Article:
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India Announces A PLI Scheme for Chipmakers: Inside The Economics and Geopolitics of Semiconductors

Editor, TRANSFIN.
Dec 18, 2021 10:02 AM 7 min read

For what seems to be the umpteenth time in two decades, the Union Government is pushing for India to become a semiconductor manufacturing powerhouse.

Yesterday, GoI approved a ₹76,000cr ($10bn) incentive plan aimed at attracting semiconductor and display manufacturers. The Production-Linked Incentive (PLI) scheme (what are those?) will see the extension of fiscal support of as much as 50% of a project's cost.

Israel’s Tower Semiconductor, Taiwan's Foxconn and a consortium from Singapore are reportedly looking to avail the scheme. And officials in India and Taiwan are reportedly in talks to set up a $7.5bn factory.

India’s wager to become a major chipmaker comes at a time of great upheaval in the semiconductor market. Chip manufacturers are confronting a critical supply chain crisis (why?) that has affected any industry that uses electronic devices (so, all of them).

It also comes at a time when these tiny chips have become central drivers of the great power rivalry between the US and China.

Now, semiconductors are extremely fascinating devices. Let’s start at square one…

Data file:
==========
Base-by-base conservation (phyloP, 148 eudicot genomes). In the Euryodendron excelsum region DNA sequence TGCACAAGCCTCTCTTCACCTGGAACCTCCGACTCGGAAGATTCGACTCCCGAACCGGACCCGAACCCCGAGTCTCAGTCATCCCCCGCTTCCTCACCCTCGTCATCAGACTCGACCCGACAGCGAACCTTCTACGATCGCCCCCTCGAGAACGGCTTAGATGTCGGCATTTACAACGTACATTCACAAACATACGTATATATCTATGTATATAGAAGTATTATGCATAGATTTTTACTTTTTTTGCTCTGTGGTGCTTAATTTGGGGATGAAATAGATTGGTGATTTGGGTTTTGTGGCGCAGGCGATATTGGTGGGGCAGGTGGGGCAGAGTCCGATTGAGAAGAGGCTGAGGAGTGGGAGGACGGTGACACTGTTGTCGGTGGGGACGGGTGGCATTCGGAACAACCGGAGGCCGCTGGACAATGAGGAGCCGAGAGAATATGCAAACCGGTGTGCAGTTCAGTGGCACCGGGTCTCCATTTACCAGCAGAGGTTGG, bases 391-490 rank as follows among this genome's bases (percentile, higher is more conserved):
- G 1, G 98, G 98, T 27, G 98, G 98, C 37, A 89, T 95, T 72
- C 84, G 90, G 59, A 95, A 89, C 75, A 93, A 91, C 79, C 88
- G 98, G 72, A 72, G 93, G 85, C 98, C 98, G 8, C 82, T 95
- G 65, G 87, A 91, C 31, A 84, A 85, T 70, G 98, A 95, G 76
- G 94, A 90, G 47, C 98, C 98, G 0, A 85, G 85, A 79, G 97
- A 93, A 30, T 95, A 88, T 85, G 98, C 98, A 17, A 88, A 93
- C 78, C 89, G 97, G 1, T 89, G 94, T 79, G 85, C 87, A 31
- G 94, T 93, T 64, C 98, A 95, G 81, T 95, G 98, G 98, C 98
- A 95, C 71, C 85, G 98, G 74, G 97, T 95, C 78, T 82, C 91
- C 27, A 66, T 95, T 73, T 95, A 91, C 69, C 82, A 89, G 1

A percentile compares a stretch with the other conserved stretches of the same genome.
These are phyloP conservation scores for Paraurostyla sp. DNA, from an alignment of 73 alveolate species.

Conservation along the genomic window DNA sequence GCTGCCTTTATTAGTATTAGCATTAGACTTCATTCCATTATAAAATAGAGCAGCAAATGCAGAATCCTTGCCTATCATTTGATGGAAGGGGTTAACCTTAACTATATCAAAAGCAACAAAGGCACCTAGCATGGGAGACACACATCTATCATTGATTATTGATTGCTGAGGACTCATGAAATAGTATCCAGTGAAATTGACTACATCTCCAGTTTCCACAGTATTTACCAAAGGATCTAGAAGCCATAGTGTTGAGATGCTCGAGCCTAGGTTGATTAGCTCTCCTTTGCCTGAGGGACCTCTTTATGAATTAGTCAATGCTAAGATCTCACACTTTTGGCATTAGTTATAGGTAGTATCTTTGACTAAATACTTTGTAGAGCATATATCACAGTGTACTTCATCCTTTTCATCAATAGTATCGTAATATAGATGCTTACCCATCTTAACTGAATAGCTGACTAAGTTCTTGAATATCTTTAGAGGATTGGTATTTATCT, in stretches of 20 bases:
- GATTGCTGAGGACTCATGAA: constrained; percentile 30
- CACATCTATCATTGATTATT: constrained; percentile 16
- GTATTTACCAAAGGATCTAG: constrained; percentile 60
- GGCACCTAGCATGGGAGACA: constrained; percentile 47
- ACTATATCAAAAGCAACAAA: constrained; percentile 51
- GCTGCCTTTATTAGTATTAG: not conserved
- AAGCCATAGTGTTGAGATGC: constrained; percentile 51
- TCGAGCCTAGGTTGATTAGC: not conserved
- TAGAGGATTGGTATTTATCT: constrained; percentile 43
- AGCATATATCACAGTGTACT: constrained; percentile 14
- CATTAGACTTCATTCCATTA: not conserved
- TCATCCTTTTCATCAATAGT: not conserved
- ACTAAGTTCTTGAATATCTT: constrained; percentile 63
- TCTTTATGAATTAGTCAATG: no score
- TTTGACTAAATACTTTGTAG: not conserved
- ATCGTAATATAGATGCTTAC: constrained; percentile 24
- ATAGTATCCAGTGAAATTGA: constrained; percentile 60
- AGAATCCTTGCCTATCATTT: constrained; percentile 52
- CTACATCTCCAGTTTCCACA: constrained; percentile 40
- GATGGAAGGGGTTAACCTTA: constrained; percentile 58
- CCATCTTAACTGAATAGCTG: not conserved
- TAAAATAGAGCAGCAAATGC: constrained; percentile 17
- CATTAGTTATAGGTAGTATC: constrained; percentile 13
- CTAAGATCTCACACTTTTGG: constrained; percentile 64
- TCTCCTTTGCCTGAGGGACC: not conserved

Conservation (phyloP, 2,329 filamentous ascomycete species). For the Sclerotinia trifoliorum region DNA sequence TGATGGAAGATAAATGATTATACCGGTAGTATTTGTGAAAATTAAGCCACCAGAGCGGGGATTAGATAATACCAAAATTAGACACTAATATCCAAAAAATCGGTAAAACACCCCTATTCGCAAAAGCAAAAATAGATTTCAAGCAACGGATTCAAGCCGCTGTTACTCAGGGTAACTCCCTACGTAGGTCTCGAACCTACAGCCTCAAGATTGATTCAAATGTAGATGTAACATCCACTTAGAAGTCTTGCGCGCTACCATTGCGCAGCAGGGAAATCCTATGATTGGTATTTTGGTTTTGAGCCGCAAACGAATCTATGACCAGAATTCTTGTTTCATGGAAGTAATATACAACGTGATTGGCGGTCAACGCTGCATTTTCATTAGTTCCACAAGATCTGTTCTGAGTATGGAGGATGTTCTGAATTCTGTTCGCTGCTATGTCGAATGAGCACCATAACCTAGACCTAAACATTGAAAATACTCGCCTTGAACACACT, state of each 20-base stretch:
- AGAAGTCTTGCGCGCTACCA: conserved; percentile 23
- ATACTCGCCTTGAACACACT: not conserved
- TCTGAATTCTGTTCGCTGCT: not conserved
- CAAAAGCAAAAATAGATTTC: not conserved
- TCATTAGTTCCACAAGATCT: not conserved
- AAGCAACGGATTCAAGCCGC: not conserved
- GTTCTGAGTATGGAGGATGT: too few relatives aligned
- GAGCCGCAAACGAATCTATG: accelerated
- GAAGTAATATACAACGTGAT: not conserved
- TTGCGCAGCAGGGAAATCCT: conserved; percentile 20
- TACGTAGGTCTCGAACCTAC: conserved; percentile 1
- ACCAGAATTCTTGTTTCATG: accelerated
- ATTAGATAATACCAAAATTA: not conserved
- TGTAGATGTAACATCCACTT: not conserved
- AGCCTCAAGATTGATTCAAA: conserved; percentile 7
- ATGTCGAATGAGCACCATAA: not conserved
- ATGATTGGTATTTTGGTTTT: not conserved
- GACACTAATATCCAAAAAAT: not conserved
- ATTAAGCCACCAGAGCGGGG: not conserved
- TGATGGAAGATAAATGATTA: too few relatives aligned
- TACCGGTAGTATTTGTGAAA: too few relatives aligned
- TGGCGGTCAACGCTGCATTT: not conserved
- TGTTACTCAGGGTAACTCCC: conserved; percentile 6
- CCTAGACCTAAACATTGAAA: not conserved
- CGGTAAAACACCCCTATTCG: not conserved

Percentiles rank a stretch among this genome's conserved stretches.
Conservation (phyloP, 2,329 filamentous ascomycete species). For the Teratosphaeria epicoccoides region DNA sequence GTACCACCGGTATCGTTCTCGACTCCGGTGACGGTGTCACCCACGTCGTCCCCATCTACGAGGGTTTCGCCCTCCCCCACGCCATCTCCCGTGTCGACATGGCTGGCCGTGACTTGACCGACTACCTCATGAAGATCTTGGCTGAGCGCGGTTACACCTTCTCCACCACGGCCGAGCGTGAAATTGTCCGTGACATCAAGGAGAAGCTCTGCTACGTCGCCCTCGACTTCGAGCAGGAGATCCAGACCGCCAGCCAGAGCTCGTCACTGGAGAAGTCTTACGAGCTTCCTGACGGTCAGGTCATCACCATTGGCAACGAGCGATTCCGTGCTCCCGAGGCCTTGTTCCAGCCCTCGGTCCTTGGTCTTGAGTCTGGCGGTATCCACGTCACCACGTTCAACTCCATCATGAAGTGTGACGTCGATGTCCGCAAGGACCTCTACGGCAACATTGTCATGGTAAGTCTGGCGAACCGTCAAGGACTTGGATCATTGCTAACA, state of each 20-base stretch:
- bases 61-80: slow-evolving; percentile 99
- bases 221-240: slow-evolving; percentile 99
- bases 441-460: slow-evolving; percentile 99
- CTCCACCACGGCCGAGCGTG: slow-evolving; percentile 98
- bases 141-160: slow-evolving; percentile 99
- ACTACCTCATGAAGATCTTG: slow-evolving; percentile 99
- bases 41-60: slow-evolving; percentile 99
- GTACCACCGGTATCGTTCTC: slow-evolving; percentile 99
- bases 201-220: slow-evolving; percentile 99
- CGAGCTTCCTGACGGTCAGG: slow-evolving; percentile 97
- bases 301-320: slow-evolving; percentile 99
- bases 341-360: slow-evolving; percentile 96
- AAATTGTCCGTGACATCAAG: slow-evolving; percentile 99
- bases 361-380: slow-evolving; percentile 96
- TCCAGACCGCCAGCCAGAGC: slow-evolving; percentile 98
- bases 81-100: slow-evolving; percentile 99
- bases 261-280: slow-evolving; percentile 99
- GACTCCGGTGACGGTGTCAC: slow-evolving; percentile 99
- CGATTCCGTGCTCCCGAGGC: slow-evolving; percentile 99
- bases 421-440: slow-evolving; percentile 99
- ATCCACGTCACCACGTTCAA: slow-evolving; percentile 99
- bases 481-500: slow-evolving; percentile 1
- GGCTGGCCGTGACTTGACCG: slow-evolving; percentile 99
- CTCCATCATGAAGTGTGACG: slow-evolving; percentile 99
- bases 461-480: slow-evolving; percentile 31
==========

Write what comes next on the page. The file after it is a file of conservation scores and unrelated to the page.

Semiconductor Basics

Simply put, semiconductors are materials whose electrical conductivity value falls between that of a conductor and an insulator.

This means these materials’ conductivity can be manipulated artificially using a variety of factors. And it is this unique property (+ these materials’ ability to function exceptionally well even in miniaturised conditions) that makes semiconductors one of the fundamental blocks of life in the 21st century.

Some examples of semiconductors are silicon, germanium and gallium arsenide. Of these, silicon is by far the most widely used.

 

Semiconductor Manufacturing

What goes into making a semiconductor chip?

The basic manufacturing process begins with the procurement of pure silicon, which is then cut, melted and shaped into cylindrical ingots. These are then cut (imagine slicing a cucumber) into wafer-thin disks and coated/etched with various design components - components that are thinner than a strand of human hair, mind you.

It is at this stage that certain impurities are added in a process known as doping, which allows engineers to, well, engineer semiconductors to perform a variety of tasks in countless devices.